According to the 2012 Census of Agriculture:

  • Total number of U.S. farm acres: 914,527,657 (Down 8% from 2007)
  • Total number of irrigated acres 560,599,000
  • Total irrigation withdrawal was 115 billion gallons

In 2010, the national average application rate was 2.07 acre-feet per acre, or 11 percent less than the 2005 average of 2.32 acre-feet per acre. Total irrigation withdrawals were 9 percent less than in 2005.

Peaking at 6.8 million farms in 1935, the number of U.S. farms fell sharply until leveling off in the early 1970s. About 2.06 million farms are currently in operation. Technological developments in agriculture have been influential in driving changes in the farm sector.

Innovations in animal and crop genetics, chemicals, equipment, and farm organization have enabled continuing output growth without adding much to inputs. As a result, even as the amount of land and labor used in farming declined, total farm output more than doubled between 1948 and 2015.

How important is agriculture in America?

In 2016, the U.S. Farming industry employed more than 2.3 million people on about 2.1 million farms. Many of these farms and employees are in your neighborhood, shopping in your stores and giving back to the community.

While agriculture in America accounts for the majority of water use, efficiency has increased dramatically. You may think after drilling the well, the farmer doesn’t pay anything for water, you would be wrong. On top of spending tens of thousands of dollars to drill a well, only after spending thousands on permitting, the average farmer can expect to pay about .35 cents per 1,000 gallons of water pumped from a well. This is the cost of electricity or fuel. Gaining efficiency is not only good for the environment, it is good for the bottom line.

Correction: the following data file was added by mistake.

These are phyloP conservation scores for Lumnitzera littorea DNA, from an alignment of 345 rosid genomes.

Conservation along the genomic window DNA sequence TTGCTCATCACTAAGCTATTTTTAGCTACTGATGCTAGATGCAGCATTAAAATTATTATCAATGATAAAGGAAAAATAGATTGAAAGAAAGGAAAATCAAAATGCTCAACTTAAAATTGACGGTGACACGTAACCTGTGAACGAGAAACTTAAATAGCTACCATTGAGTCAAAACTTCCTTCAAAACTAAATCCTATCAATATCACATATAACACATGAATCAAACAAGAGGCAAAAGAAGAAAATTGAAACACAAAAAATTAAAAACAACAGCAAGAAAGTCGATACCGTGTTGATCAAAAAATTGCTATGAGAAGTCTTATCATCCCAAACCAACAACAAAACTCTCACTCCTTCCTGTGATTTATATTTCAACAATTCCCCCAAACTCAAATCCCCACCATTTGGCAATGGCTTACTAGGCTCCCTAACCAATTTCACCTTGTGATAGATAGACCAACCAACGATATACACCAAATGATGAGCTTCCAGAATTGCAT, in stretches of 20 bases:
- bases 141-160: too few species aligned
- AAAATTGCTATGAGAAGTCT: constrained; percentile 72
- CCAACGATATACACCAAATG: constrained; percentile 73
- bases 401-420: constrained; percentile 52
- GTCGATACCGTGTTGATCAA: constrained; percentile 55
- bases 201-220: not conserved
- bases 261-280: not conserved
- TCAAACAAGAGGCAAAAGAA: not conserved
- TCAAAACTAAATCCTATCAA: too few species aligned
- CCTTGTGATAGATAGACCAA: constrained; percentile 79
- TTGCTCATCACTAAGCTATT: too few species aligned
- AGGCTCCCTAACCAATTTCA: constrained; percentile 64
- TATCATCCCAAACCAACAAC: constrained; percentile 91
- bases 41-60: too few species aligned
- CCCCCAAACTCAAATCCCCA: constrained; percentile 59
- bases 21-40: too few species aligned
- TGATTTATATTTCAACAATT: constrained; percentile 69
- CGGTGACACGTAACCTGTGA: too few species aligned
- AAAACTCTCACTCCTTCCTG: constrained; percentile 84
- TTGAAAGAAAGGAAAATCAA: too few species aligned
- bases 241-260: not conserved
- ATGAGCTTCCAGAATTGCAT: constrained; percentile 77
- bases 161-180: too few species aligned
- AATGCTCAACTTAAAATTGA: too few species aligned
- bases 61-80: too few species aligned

Today’s farmers and ranchers use weather stations and soil moisture sensors to help determine when and how much to water. This technology has given farmers and ranchers the data needed to make better and more informed decisions when it comes to turning on the pumps.

Other technologies including variable rate irrigation (VRI) has allowed the farmer to maximize the data provided by weather stations and soil moisture sensors and automatically feed this data in center pivot irrigation systems, automatic shut-off valves on pumps, and GPS enabled sprayers on tractors. This technology has easily reduced water use by as much as 15%.

Efficiency does come at a cost, weather stations and soil moisture sensors can cost upward of $3,500 each, automatic shut-off systems in the thousands, and large-scale VRI’s can reach $30,000 per field. But, today’s farmers and ranchers incorporate this technology so the next generation (their children) can continue to feed America.

What can you do to help?

Here are 17 water conservation tips and tricks that are either free or very inexpensive to implement. In fact, many communities around America offer cost-share programs to install water-efficient plumbing.

  1. Always turn taps off tightly so they do not drip.
  2. Promptly repair any leaks in and around your taps. (One leak can waste several thousand gallons of water per year.)
  3. Use an aerator and/or a water flow-reducer attachment on your tap to reduce your water usage.
  4. When hand-washing dishes, never run water continuously. Wash dishes in a partially filled sink and then rinse them using the spray attachment on your tap.